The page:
It was later learned that the battalion lost 254 killed during that action. Although Fletcher Harris was out of the battle and under medical control, he was far from safe.  Upon arrival at the aid station, Sergeant Spann tried to get him onto a departing ambulance, but that driver turned Fletcher away and he had to wait for the next one available.  He was the first casualty put onto the next arriving ambulance.  After 2-3 miles down the road they came upon the wreckage of that previous vehicle.  It had taken a direct hit from an artillery shell and everyone in it had been killed.  Fletcher counts that as another miracle that he had not been on board.

 

After being operated on in a field hospital in Normandy, Fletcher was flown back to England on one of the C-47 aircraft and went into the 141st General Hospital near Bristol.  After several months there, In October 1944, he was moved by train up to Scotland for boarding on an air ambulance back home to America. At  the last minute he was rather indelicately told that he had contracted what might be a “terminal case of yellow jaundice” (hepatitis, believed to have been from his blood transfusions). As a result, his name was scratched off the list for the flight home.  That plane, a Lockheed Constellation, crashed while taking off in the fog, killing everyone on board. Fletcher counts that as the ninth and last of the miracles that spared his life in WWII.  Fletcher survived his “yellow jaundice,” and a month later sailed from Liverpool on the hospital ship DOGWOOD.  The ship had steering problems so severe that it slowed the vessel’s progress and the men decided it should more appropriately have been called the DRIFTWOOD instead.  They finally arrived in Charleston, South Carolina, on November 13, 1944.

 

Fletcher Harris says, “I was then sent back home to Texas, to McCloskey Hospital in Temple.  This is where I met a beautiful nurse, Imanell Baker, and we were married.  I was medically retired on April 16, 1945 and she went with me back to the University of Tennessee so I could finish my degree in Mechanical Engineering.  We have been blessed with three children: Vivianne, Laura, and David.”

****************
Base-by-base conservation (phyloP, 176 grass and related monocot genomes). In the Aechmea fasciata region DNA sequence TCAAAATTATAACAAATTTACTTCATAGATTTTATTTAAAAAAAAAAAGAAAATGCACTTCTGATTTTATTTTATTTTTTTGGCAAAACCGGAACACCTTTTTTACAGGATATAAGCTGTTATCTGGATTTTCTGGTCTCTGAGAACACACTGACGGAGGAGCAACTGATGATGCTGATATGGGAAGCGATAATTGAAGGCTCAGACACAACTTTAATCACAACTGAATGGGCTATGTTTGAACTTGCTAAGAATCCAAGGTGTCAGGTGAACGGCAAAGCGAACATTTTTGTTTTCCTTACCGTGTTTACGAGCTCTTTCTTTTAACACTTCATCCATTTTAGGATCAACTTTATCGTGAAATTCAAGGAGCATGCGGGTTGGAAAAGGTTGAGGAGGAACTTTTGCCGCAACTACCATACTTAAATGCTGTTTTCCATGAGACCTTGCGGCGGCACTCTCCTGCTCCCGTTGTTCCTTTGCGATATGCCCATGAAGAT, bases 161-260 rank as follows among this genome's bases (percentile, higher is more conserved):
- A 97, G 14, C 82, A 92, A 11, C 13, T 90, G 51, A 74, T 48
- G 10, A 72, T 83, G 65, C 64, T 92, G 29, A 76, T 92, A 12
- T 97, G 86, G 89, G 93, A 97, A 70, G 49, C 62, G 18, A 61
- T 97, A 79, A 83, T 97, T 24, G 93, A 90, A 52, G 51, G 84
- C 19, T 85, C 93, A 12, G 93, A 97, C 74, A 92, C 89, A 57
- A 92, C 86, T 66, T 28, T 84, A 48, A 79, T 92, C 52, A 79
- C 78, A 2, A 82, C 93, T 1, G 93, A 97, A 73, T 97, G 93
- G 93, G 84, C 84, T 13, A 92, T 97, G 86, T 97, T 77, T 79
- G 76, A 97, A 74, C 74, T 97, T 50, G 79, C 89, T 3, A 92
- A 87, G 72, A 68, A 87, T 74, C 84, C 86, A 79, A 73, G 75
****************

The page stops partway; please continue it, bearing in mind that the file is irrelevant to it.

Fletcher returned with his family to his home in Galveston, Texas.  He followed his father in the real estate business and served his community  extensively through the City  Council, disaster  relief  including hurricane preparedness.  He met the challenge of only one hand by learning to use his left hand to become a Master Pistol Class shooter, champion archer, bowling champion, expert pool shooter, certified scuba diver, and a   pilot with a special license; therapy sessions with children who are amputees; and as a one-hand draftsman for Union Carbide, the only one they ever hired. Fletcher passed away at the age of 85, on Father's Day June 21, 2009 while living with his son, David, in Carrollton, Texas where he moved following the hurricane on Galveston Island. His story was nationalized by Greta of Fox News during that storm. Fletcher was a long-time member of Chapter 1919 and attended the George Washington's dinner in 2008.

 

Fletcher Harris provided this Purple Heart story for publication in the April 2004 issue of PATRIOT BULLETIN.  Fletcher passed away in June 2009.

2nd LT FLETCHER W. HARRIS SHOWN AT CAMP WOLTERS, TEXAS IN THE SUMMER OF 1942 AS OFFICER IN CHARGE OF THE GRENADE RANGE.  AFTER THE WAR, IT WAS DETERMINED THAT FLETCHER HAD FIRED  THE HIGHEST RECORD EVER SCORED ON THE RIFLE MARKSMANSHIP COURSE AT CAMP WOLTERS DURING WWII.
Read Fox News' Interview with Patriot Fletcher Harris